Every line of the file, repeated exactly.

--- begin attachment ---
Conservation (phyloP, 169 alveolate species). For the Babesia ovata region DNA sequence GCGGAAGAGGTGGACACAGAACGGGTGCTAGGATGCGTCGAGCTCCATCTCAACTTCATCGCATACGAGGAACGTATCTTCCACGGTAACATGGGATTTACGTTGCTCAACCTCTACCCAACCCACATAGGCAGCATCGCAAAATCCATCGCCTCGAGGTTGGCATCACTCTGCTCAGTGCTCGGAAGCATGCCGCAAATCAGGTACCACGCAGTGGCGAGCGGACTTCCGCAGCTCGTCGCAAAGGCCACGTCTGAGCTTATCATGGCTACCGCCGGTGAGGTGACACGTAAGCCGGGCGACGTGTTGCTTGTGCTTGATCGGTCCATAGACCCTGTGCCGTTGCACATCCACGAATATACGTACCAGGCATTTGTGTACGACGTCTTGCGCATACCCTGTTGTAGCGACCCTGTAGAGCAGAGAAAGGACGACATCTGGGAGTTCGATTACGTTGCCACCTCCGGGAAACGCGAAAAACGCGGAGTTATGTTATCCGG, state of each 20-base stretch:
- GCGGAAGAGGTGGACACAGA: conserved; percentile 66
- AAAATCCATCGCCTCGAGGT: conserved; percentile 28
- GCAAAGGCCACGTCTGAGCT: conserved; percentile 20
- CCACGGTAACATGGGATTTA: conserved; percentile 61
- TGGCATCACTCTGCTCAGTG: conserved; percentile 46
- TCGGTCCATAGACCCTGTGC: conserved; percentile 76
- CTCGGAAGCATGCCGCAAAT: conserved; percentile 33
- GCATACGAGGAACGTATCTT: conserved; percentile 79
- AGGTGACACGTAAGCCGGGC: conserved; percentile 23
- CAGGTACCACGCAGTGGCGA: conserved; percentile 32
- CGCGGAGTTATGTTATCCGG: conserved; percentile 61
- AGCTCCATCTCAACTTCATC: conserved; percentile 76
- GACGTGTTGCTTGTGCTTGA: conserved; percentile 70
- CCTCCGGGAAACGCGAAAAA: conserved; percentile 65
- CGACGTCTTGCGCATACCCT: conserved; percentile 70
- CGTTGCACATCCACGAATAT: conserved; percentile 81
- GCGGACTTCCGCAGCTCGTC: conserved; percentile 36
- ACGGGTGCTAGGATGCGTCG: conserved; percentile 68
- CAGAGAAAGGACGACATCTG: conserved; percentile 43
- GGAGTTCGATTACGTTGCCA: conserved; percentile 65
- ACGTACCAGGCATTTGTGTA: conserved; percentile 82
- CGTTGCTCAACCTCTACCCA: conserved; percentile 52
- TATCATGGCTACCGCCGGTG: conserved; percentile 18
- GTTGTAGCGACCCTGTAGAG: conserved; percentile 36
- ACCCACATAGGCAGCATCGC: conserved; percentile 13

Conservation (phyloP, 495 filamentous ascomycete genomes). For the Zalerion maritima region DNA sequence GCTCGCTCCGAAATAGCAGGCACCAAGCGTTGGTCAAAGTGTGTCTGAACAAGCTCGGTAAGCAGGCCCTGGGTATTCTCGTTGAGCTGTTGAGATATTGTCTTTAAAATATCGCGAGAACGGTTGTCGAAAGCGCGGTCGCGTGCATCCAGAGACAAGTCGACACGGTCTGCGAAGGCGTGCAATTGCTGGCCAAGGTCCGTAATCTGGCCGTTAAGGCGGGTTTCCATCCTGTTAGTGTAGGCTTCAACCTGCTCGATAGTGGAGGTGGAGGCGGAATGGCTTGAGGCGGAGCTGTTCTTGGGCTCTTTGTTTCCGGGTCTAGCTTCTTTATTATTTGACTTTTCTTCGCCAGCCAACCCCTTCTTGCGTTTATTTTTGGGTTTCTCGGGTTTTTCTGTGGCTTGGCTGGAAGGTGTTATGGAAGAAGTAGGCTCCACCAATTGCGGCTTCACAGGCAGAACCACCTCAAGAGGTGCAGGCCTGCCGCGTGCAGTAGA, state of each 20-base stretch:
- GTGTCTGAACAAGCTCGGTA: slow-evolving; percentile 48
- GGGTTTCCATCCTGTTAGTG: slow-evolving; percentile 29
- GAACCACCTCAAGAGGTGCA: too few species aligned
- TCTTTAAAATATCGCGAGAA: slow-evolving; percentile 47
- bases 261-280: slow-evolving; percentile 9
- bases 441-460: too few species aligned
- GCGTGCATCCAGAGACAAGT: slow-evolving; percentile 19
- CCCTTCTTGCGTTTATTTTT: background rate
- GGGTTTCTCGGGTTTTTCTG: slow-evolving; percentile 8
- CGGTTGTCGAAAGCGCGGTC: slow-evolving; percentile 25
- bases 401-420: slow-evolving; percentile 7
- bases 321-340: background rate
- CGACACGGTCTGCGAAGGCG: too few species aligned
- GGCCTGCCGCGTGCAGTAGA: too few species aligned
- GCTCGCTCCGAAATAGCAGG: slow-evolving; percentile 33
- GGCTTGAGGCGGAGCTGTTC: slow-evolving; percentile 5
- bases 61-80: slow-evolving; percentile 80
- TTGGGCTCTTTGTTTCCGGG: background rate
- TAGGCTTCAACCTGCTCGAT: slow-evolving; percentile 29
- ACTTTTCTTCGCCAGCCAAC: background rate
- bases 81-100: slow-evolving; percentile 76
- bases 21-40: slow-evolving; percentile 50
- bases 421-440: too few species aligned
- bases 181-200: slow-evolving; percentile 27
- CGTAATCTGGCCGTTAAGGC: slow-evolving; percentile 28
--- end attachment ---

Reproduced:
Conservation (phyloP, 169 alveolate species). For the Babesia ovata region DNA sequence GCGGAAGAGGTGGACACAGAACGGGTGCTAGGATGCGTCGAGCTCCATCTCAACTTCATCGCATACGAGGAACGTATCTTCCACGGTAACATGGGATTTACGTTGCTCAACCTCTACCCAACCCACATAGGCAGCATCGCAAAATCCATCGCCTCGAGGTTGGCATCACTCTGCTCAGTGCTCGGAAGCATGCCGCAAATCAGGTACCACGCAGTGGCGAGCGGACTTCCGCAGCTCGTCGCAAAGGCCACGTCTGAGCTTATCATGGCTACCGCCGGTGAGGTGACACGTAAGCCGGGCGACGTGTTGCTTGTGCTTGATCGGTCCATAGACCCTGTGCCGTTGCACATCCACGAATATACGTACCAGGCATTTGTGTACGACGTCTTGCGCATACCCTGTTGTAGCGACCCTGTAGAGCAGAGAAAGGACGACATCTGGGAGTTCGATTACGTTGCCACCTCCGGGAAACGCGAAAAACGCGGAGTTATGTTATCCGG, state of each 20-base stretch:
- GCGGAAGAGGTGGACACAGA: conserved; percentile 66
- AAAATCCATCGCCTCGAGGT: conserved; percentile 28
- GCAAAGGCCACGTCTGAGCT: conserved; percentile 20
- CCACGGTAACATGGGATTTA: conserved; percentile 61
- TGGCATCACTCTGCTCAGTG: conserved; percentile 46
- TCGGTCCATAGACCCTGTGC: conserved; percentile 76
- CTCGGAAGCATGCCGCAAAT: conserved; percentile 33
- GCATACGAGGAACGTATCTT: conserved; percentile 79
- AGGTGACACGTAAGCCGGGC: conserved; percentile 23
- CAGGTACCACGCAGTGGCGA: conserved; percentile 32
- CGCGGAGTTATGTTATCCGG: conserved; percentile 61
- AGCTCCATCTCAACTTCATC: conserved; percentile 76
- GACGTGTTGCTTGTGCTTGA: conserved; percentile 70
- CCTCCGGGAAACGCGAAAAA: conserved; percentile 65
- CGACGTCTTGCGCATACCCT: conserved; percentile 70
- CGTTGCACATCCACGAATAT: conserved; percentile 81
- GCGGACTTCCGCAGCTCGTC: conserved; percentile 36
- ACGGGTGCTAGGATGCGTCG: conserved; percentile 68
- CAGAGAAAGGACGACATCTG: conserved; percentile 43
- GGAGTTCGATTACGTTGCCA: conserved; percentile 65
- ACGTACCAGGCATTTGTGTA: conserved; percentile 82
- CGTTGCTCAACCTCTACCCA: conserved; percentile 52
- TATCATGGCTACCGCCGGTG: conserved; percentile 18
- GTTGTAGCGACCCTGTAGAG: conserved; percentile 36
- ACCCACATAGGCAGCATCGC: conserved; percentile 13

Conservation (phyloP, 495 filamentous ascomycete genomes). For the Zalerion maritima region DNA sequence GCTCGCTCCGAAATAGCAGGCACCAAGCGTTGGTCAAAGTGTGTCTGAACAAGCTCGGTAAGCAGGCCCTGGGTATTCTCGTTGAGCTGTTGAGATATTGTCTTTAAAATATCGCGAGAACGGTTGTCGAAAGCGCGGTCGCGTGCATCCAGAGACAAGTCGACACGGTCTGCGAAGGCGTGCAATTGCTGGCCAAGGTCCGTAATCTGGCCGTTAAGGCGGGTTTCCATCCTGTTAGTGTAGGCTTCAACCTGCTCGATAGTGGAGGTGGAGGCGGAATGGCTTGAGGCGGAGCTGTTCTTGGGCTCTTTGTTTCCGGGTCTAGCTTCTTTATTATTTGACTTTTCTTCGCCAGCCAACCCCTTCTTGCGTTTATTTTTGGGTTTCTCGGGTTTTTCTGTGGCTTGGCTGGAAGGTGTTATGGAAGAAGTAGGCTCCACCAATTGCGGCTTCACAGGCAGAACCACCTCAAGAGGTGCAGGCCTGCCGCGTGCAGTAGA, state of each 20-base stretch:
- GTGTCTGAACAAGCTCGGTA: slow-evolving; percentile 48
- GGGTTTCCATCCTGTTAGTG: slow-evolving; percentile 29
- GAACCACCTCAAGAGGTGCA: too few species aligned
- TCTTTAAAATATCGCGAGAA: slow-evolving; percentile 47
- bases 261-280: slow-evolving; percentile 9
- bases 441-460: too few species aligned
- GCGTGCATCCAGAGACAAGT: slow-evolving; percentile 19
- CCCTTCTTGCGTTTATTTTT: background rate
- GGGTTTCTCGGGTTTTTCTG: slow-evolving; percentile 8
- CGGTTGTCGAAAGCGCGGTC: slow-evolving; percentile 25
- bases 401-420: slow-evolving; percentile 7
- bases 321-340: background rate
- CGACACGGTCTGCGAAGGCG: too few species aligned
- GGCCTGCCGCGTGCAGTAGA: too few species aligned
- GCTCGCTCCGAAATAGCAGG: slow-evolving; percentile 33
- GGCTTGAGGCGGAGCTGTTC: slow-evolving; percentile 5
- bases 61-80: slow-evolving; percentile 80
- TTGGGCTCTTTGTTTCCGGG: background rate
- TAGGCTTCAACCTGCTCGAT: slow-evolving; percentile 29
- ACTTTTCTTCGCCAGCCAAC: background rate
- bases 81-100: slow-evolving; percentile 76
- bases 21-40: slow-evolving; percentile 50
- bases 421-440: too few species aligned
- bases 181-200: slow-evolving; percentile 27
- CGTAATCTGGCCGTTAAGGC: slow-evolving; percentile 28